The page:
- The MRCS examination has two parts: Part A (written paper) and Part B Objective Structured Clinical Examination (OSCE).You are strongly advised to read the guidance notes below before sitting the MRCS exam. They cover the following key topics:
- topics and skills that may be examined
- entry requirements
- Part A format, duration and sample questions
- Part B format and duration
- candidate registration and conduct
- marking and results
The syllabus for MRCS
- Can be broken down into ten modules as follows:
- The MRCS examination is an intercollegiate examination run jointly with the other Colleges of Surgeons in Great Britain and Ireland.
- Award of the Diploma of Membership of the Royal College of Surgeons indicates that a candidate has enhanced his or her knowledge, understanding, experience and clinical competence well beyond primary qualification level.
- Download the syllabus & guidelines from RC of the UK and in Ireland website
Eligibility for MRCS Exams
- Full details on candidate eligibility can be found on the intercollegiate MRCS exam website.
MRCS Part A
- The MRCS Part A exam is designed to test the knowledge of a surgical trainee to a level that should have been achieved two to three years after qualification.
- The exam is intercollegiate, meaning that it is common to all Colleges (The Royal College of Surgeons of Edinburgh, The Royal College of Physicians and Surgeons of Glasgow, The Royal College of Surgeons of England and The Royal College of Surgeons of Ireland).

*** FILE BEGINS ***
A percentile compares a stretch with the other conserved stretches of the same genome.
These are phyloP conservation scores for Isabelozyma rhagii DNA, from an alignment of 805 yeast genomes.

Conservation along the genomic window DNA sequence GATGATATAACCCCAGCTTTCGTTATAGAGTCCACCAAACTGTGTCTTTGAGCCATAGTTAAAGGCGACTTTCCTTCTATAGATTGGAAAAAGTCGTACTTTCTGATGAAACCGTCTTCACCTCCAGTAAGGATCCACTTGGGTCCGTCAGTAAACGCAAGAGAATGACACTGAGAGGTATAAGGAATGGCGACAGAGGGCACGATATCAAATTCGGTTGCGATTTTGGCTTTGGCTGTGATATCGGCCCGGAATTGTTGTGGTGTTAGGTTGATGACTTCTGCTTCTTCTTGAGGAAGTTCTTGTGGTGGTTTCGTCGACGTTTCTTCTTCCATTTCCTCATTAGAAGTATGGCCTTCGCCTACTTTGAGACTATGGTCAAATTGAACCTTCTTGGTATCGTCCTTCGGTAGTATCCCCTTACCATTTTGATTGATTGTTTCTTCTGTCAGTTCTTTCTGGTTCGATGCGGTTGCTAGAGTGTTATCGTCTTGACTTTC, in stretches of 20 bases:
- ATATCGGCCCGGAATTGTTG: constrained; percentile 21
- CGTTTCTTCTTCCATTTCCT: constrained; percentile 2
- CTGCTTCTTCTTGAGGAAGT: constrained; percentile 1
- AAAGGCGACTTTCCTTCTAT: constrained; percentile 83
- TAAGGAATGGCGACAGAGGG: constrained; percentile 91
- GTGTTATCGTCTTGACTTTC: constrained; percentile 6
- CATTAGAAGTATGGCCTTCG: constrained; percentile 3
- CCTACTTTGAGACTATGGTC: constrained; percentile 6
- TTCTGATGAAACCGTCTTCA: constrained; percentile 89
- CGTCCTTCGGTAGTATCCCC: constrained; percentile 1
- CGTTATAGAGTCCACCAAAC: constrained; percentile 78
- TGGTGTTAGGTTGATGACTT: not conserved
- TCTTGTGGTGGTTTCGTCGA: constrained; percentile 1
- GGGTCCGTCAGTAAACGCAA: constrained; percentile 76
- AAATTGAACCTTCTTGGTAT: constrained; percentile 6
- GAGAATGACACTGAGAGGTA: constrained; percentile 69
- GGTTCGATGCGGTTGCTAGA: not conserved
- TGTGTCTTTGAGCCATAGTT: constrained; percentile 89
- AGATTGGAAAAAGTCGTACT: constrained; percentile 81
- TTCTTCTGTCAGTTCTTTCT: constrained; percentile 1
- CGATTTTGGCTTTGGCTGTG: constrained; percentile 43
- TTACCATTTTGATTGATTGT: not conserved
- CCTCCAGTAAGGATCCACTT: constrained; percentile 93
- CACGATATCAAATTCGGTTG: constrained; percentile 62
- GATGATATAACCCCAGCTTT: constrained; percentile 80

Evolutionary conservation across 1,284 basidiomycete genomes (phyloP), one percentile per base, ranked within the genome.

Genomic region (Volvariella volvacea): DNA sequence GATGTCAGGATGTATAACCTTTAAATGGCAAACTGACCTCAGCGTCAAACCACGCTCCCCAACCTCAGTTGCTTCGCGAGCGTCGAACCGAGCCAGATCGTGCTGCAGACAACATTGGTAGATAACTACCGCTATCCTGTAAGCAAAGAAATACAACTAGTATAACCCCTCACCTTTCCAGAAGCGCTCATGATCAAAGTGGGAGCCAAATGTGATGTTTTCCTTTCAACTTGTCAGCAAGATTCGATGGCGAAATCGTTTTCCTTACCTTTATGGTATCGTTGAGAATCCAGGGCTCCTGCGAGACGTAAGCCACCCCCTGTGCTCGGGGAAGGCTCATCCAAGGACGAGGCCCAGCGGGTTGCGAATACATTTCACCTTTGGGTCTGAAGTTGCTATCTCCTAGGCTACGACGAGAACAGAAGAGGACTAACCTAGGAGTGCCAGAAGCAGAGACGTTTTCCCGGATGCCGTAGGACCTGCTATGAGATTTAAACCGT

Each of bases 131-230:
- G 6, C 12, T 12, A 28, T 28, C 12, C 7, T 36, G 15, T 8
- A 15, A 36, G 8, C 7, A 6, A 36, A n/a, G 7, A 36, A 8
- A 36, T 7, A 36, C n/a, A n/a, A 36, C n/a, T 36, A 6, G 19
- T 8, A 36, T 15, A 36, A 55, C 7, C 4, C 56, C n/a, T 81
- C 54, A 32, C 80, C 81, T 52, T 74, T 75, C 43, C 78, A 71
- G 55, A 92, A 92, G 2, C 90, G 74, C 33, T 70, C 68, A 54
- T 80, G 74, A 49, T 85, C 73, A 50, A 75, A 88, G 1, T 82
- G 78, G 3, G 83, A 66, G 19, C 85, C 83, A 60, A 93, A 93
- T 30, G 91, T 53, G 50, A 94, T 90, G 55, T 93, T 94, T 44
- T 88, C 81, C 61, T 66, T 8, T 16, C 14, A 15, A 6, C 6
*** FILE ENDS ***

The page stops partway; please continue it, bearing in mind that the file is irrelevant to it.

MRCS Exam Benefits
- Pass the MRCS Part A exam at RCSEd to progress onto Intercollegiate MRCS Part B (OSCE) for higher levels of specialist surgical training.
MRCS Exam Format
|Module 1||Basic science knowledge relevant to surgical practice|
|Module 2||Common surgical conditions|
|Module 3||Basic surgical skills|
|Module 4||The assessment and management of the surgical patient|
|Module 5||Perioperative care of the surgical patient|
|Module 6||Assessment and early treatment of the patient with trauma|
|Module 7||Surgical care of the Paediatric patient|
|Module 8||Management of the dying patient|
|Module 9||Organ and tissue transplantation|
|Module 10||Professional behavior and leadership skills|
- To achieve a pass in MRCS Part A, the candidate will be required to demonstrate a minimum level of competence in each of the two papers.
- This is in addition to achieving or exceeding, the pass mark set for the combined total mark for Part A.
- The MRCS Part A is a five-hour multiple-choice question (MCQ) exam consisting of two papers which are taken on the same day.
- The papers sat at each of the Colleges at any particular sitting are identical and are held simultaneously
- The exam uses single best answer MCQs and the papers cover generic surgical sciences and applied knowledge, including the core knowledge required in all nine specialties as follows:
- Paper 1: Applied Basic Science